Physical therapy, or rehabilitation, is usually effective for “runner’s knee” or “jumper’s knee.” Rest, Ice, Compression, and Elevation (RICE) and over-the-counter pain medicines can also help.
Sometimes, minimally-invasive knee arthroscopy to remove damaged cartilage is necessary. If you have surgery, you’ll do physical therapy afterwards.
Physical Therapy for “Runner’s Knee” or “Jumper’s Knee”
At Shelbourne Knee Center, physical therapy focuses on improving your range of motion: the ability to extend and bend your knee. Once your range of motion is good enough, physical therapy focuses on strengthening your knee. Physical therapy may also address any muscle imbalances that may be contributing to your pain.
Each patient has a personal physical therapist or athletic trainer, who guides you in doing the therapy. You’ll complete most of the physical therapy at home, with periodic visits to Shelbourne Knee Center.
If you do need surgery, the physical therapy helps ensure a better result and a faster recovery.
Surgery for “Runner’s Knee” or “Jumper’s Knee”
Our orthopedic surgeons l use minimally-invasive arthroscopy to remove damaged cartilage from your knee,.
Arthroscopy lets orthopedic surgeons see inside the knee without making a large cut (incision) in the knee. The surgeon operates through a few small incisions—each about the size of a buttonhole.
A tiny camera inserted through one incision shows the inside of the knee on a high-definition video monitor. The orthopedic surgeon looks at the inside of the knee and does the procedure using tiny instruments inserted into the other incisions.
Other Treatments for “Runner’s Knee” or “Jumper’s Knee”
Sometimes knee pain from “runner’s knee” or “jumper’s knee” will go away or lessen if you stop doing the activities that make your knee hurt.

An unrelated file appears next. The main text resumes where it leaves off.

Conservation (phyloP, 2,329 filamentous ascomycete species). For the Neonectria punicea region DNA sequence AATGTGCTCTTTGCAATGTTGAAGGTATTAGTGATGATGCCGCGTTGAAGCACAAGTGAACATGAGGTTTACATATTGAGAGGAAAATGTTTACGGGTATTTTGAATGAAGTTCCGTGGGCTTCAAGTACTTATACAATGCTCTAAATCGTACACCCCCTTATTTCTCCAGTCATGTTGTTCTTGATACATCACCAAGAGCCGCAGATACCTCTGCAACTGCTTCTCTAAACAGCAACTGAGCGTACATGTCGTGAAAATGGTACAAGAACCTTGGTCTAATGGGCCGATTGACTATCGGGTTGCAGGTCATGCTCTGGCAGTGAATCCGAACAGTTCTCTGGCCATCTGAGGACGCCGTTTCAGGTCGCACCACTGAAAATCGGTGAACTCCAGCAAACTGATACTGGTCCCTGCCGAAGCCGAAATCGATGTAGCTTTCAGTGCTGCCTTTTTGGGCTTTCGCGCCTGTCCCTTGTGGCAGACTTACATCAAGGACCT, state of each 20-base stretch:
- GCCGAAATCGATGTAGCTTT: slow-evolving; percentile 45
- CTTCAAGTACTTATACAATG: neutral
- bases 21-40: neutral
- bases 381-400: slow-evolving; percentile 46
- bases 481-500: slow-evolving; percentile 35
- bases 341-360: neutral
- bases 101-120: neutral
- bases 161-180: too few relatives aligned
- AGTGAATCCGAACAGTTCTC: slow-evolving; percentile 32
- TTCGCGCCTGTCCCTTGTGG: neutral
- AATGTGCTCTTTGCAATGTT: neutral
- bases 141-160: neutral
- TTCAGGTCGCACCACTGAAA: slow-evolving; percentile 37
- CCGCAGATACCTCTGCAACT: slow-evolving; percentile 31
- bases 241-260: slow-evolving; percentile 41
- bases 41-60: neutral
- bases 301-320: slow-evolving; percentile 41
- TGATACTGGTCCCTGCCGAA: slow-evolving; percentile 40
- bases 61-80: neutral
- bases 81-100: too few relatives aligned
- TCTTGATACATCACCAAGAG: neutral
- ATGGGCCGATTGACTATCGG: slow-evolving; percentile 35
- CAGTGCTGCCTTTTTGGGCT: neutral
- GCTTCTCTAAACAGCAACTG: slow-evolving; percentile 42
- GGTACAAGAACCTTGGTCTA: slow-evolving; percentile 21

Rest, Ice, Compression, and Elevation (RICE) and over-the-counter pain medicines can also help.
RICE helps reduce pain and swelling:
- Rest: Take a break from tough physical activity Reduce or stop using the injured leg. Don’t stand on it.
- Ice: Use ice for the first few days after the injury. Use ice for about 20 minutes a day from about 4 times a day to every hour.
- Compression: Wear an elastic bandages on your knee.
- Elevation: Elevate the injured knee so it’s higher than your heart. Lay down and use a pillow under your knee to help elevate it.
Over-the-counter pain medicines relieve knee pain and swelling. Pain medicines include:
- Ibuprofen (Advil, Motrin, or others)
- Naproxen (Aleve or others).
Physical Therapy After Surgery
If you have surgery, you’ll do physical therapy afterwards. This will help you:
- Control swelling
- Regain full straightening of your knee (extension)
- Regain full bending of your knee (flexion)
- Return to full knee strength.
You’ll do most of your exercises at home, but will come back to the office for some physical therapy visits. You’ll continue to work with your personal physical therapist or athletic trainer.